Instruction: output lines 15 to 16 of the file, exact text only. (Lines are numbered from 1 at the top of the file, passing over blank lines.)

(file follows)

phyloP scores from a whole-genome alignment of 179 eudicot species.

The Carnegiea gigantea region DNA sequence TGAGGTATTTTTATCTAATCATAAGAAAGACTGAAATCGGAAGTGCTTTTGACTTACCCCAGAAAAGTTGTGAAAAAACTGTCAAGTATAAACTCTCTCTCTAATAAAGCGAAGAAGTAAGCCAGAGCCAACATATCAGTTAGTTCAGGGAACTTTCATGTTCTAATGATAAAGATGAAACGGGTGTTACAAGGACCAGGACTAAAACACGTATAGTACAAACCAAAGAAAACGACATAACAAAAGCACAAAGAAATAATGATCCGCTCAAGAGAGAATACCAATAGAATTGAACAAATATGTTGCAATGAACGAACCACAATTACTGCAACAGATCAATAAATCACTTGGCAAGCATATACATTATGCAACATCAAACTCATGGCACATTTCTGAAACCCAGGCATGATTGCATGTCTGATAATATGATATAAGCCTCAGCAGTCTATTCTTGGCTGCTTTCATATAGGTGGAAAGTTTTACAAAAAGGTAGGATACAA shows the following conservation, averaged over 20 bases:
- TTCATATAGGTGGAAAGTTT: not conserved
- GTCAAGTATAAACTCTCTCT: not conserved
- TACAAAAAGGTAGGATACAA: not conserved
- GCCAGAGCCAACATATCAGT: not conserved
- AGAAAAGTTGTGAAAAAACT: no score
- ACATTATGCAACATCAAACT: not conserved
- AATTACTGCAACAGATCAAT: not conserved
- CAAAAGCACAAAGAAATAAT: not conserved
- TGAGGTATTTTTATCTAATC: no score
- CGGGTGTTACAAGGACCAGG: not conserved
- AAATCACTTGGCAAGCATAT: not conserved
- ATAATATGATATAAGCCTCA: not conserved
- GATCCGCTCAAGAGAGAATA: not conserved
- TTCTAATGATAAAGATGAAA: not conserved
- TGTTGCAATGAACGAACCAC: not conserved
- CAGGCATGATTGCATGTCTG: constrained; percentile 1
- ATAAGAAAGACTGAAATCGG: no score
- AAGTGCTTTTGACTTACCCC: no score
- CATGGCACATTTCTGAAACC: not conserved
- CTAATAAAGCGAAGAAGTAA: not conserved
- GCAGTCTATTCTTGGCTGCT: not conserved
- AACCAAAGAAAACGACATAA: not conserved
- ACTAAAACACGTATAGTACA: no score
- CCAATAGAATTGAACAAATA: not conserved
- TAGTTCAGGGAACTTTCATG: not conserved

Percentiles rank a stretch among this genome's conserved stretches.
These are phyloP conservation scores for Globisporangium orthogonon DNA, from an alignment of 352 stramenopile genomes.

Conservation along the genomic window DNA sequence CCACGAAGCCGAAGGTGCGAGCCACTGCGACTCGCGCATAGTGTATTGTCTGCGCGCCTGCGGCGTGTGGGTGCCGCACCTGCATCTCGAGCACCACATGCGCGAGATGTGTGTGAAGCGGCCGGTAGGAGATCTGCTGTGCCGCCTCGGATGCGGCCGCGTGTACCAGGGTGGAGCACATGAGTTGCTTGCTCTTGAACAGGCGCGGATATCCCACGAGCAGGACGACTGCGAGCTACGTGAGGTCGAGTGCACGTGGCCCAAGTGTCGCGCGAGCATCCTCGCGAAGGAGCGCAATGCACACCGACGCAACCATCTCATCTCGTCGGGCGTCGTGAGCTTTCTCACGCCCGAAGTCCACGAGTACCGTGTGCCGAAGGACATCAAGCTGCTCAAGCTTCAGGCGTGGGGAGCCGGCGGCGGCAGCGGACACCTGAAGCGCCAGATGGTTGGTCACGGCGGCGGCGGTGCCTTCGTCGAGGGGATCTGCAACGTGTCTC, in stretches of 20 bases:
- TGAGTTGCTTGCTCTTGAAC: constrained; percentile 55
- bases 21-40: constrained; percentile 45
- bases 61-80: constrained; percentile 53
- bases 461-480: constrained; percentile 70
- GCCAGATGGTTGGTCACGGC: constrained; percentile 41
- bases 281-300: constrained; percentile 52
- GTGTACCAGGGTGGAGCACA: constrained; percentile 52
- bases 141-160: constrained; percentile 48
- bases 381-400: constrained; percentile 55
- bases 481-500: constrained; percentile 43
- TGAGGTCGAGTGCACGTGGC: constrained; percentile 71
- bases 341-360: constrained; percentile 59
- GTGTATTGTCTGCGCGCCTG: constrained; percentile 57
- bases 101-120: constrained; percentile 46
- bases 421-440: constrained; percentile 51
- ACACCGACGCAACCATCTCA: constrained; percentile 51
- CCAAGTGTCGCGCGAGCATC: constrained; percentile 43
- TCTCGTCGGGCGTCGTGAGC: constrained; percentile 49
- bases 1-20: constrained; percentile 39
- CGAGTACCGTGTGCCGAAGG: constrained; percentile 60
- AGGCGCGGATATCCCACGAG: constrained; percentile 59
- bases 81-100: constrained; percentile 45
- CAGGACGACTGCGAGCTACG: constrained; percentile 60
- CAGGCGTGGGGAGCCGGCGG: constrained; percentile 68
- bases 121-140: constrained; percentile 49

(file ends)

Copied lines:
- GATCCGCTCAAGAGAGAATA: not conserved
- TTCTAATGATAAAGATGAAA: not conserved